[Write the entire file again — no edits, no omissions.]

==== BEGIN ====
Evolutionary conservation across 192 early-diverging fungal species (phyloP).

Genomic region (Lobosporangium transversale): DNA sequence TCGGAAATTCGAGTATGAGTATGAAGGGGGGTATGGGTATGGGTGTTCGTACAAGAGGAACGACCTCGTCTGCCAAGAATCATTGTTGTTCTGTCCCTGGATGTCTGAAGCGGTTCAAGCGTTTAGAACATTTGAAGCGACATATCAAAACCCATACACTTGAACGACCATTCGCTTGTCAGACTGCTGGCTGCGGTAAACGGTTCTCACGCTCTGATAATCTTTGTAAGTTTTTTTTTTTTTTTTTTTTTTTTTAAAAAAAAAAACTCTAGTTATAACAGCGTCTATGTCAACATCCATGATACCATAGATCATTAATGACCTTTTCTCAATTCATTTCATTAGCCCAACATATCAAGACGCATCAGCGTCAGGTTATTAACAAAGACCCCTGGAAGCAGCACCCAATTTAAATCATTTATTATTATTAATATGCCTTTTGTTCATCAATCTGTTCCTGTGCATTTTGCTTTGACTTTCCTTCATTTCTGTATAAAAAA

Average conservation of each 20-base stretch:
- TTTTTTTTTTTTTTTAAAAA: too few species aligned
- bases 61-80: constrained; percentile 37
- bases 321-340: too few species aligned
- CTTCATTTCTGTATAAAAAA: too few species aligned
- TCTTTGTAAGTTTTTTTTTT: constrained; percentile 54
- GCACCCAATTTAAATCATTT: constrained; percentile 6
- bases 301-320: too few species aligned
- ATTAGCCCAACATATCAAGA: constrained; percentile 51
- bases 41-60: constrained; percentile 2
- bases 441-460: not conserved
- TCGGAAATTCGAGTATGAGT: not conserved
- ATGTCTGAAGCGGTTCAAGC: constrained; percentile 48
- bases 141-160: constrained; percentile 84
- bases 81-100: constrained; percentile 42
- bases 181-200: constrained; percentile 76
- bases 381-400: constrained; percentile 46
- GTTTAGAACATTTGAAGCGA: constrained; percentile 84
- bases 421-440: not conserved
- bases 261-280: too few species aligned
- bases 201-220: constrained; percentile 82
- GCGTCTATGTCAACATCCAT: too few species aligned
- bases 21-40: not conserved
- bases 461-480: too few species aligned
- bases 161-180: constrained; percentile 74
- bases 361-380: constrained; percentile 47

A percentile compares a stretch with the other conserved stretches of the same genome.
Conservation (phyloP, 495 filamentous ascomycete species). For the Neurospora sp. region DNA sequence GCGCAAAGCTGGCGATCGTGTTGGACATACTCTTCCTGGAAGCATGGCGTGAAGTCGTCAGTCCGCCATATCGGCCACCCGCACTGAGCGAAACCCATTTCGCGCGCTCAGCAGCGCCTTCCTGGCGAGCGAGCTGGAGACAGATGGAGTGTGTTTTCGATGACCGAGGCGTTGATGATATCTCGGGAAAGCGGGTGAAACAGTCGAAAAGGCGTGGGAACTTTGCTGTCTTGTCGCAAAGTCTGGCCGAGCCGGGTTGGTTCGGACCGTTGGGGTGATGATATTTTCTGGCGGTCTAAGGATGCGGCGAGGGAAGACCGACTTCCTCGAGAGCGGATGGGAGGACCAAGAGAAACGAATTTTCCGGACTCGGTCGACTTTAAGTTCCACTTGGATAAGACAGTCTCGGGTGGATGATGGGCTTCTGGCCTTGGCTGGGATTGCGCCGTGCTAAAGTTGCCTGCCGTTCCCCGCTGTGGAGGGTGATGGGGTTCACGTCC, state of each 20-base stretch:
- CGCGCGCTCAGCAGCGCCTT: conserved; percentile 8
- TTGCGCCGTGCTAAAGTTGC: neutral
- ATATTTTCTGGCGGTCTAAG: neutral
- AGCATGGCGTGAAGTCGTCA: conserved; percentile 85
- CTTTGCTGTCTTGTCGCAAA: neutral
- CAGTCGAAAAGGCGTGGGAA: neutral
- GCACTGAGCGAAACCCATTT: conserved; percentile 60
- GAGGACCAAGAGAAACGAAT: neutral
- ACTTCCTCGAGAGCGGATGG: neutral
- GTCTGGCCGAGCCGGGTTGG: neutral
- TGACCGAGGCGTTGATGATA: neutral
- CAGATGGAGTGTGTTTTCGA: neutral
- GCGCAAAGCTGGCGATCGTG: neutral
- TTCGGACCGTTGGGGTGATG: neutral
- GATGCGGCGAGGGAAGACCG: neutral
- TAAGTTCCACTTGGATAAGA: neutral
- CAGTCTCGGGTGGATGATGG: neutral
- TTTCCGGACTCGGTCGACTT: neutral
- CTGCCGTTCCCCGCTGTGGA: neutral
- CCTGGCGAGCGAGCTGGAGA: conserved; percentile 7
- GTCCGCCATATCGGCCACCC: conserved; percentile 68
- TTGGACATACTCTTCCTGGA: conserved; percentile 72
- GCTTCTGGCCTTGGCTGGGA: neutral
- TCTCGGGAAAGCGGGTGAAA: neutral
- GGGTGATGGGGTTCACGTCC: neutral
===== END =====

Evolutionary conservation across 192 early-diverging fungal species (phyloP).

Genomic region (Lobosporangium transversale): DNA sequence TCGGAAATTCGAGTATGAGTATGAAGGGGGGTATGGGTATGGGTGTTCGTACAAGAGGAACGACCTCGTCTGCCAAGAATCATTGTTGTTCTGTCCCTGGATGTCTGAAGCGGTTCAAGCGTTTAGAACATTTGAAGCGACATATCAAAACCCATACACTTGAACGACCATTCGCTTGTCAGACTGCTGGCTGCGGTAAACGGTTCTCACGCTCTGATAATCTTTGTAAGTTTTTTTTTTTTTTTTTTTTTTTTTAAAAAAAAAAACTCTAGTTATAACAGCGTCTATGTCAACATCCATGATACCATAGATCATTAATGACCTTTTCTCAATTCATTTCATTAGCCCAACATATCAAGACGCATCAGCGTCAGGTTATTAACAAAGACCCCTGGAAGCAGCACCCAATTTAAATCATTTATTATTATTAATATGCCTTTTGTTCATCAATCTGTTCCTGTGCATTTTGCTTTGACTTTCCTTCATTTCTGTATAAAAAA

Average conservation of each 20-base stretch:
- TTTTTTTTTTTTTTTAAAAA: too few species aligned
- bases 61-80: constrained; percentile 37
- bases 321-340: too few species aligned
- CTTCATTTCTGTATAAAAAA: too few species aligned
- TCTTTGTAAGTTTTTTTTTT: constrained; percentile 54
- GCACCCAATTTAAATCATTT: constrained; percentile 6
- bases 301-320: too few species aligned
- ATTAGCCCAACATATCAAGA: constrained; percentile 51
- bases 41-60: constrained; percentile 2
- bases 441-460: not conserved
- TCGGAAATTCGAGTATGAGT: not conserved
- ATGTCTGAAGCGGTTCAAGC: constrained; percentile 48
- bases 141-160: constrained; percentile 84
- bases 81-100: constrained; percentile 42
- bases 181-200: constrained; percentile 76
- bases 381-400: constrained; percentile 46
- GTTTAGAACATTTGAAGCGA: constrained; percentile 84
- bases 421-440: not conserved
- bases 261-280: too few species aligned
- bases 201-220: constrained; percentile 82
- GCGTCTATGTCAACATCCAT: too few species aligned
- bases 21-40: not conserved
- bases 461-480: too few species aligned
- bases 161-180: constrained; percentile 74
- bases 361-380: constrained; percentile 47

A percentile compares a stretch with the other conserved stretches of the same genome.
Conservation (phyloP, 495 filamentous ascomycete species). For the Neurospora sp. region DNA sequence GCGCAAAGCTGGCGATCGTGTTGGACATACTCTTCCTGGAAGCATGGCGTGAAGTCGTCAGTCCGCCATATCGGCCACCCGCACTGAGCGAAACCCATTTCGCGCGCTCAGCAGCGCCTTCCTGGCGAGCGAGCTGGAGACAGATGGAGTGTGTTTTCGATGACCGAGGCGTTGATGATATCTCGGGAAAGCGGGTGAAACAGTCGAAAAGGCGTGGGAACTTTGCTGTCTTGTCGCAAAGTCTGGCCGAGCCGGGTTGGTTCGGACCGTTGGGGTGATGATATTTTCTGGCGGTCTAAGGATGCGGCGAGGGAAGACCGACTTCCTCGAGAGCGGATGGGAGGACCAAGAGAAACGAATTTTCCGGACTCGGTCGACTTTAAGTTCCACTTGGATAAGACAGTCTCGGGTGGATGATGGGCTTCTGGCCTTGGCTGGGATTGCGCCGTGCTAAAGTTGCCTGCCGTTCCCCGCTGTGGAGGGTGATGGGGTTCACGTCC, state of each 20-base stretch:
- CGCGCGCTCAGCAGCGCCTT: conserved; percentile 8
- TTGCGCCGTGCTAAAGTTGC: neutral
- ATATTTTCTGGCGGTCTAAG: neutral
- AGCATGGCGTGAAGTCGTCA: conserved; percentile 85
- CTTTGCTGTCTTGTCGCAAA: neutral
- CAGTCGAAAAGGCGTGGGAA: neutral
- GCACTGAGCGAAACCCATTT: conserved; percentile 60
- GAGGACCAAGAGAAACGAAT: neutral
- ACTTCCTCGAGAGCGGATGG: neutral
- GTCTGGCCGAGCCGGGTTGG: neutral
- TGACCGAGGCGTTGATGATA: neutral
- CAGATGGAGTGTGTTTTCGA: neutral
- GCGCAAAGCTGGCGATCGTG: neutral
- TTCGGACCGTTGGGGTGATG: neutral
- GATGCGGCGAGGGAAGACCG: neutral
- TAAGTTCCACTTGGATAAGA: neutral
- CAGTCTCGGGTGGATGATGG: neutral
- TTTCCGGACTCGGTCGACTT: neutral
- CTGCCGTTCCCCGCTGTGGA: neutral
- CCTGGCGAGCGAGCTGGAGA: conserved; percentile 7
- GTCCGCCATATCGGCCACCC: conserved; percentile 68
- TTGGACATACTCTTCCTGGA: conserved; percentile 72
- GCTTCTGGCCTTGGCTGGGA: neutral
- TCTCGGGAAAGCGGGTGAAA: neutral
- GGGTGATGGGGTTCACGTCC: neutral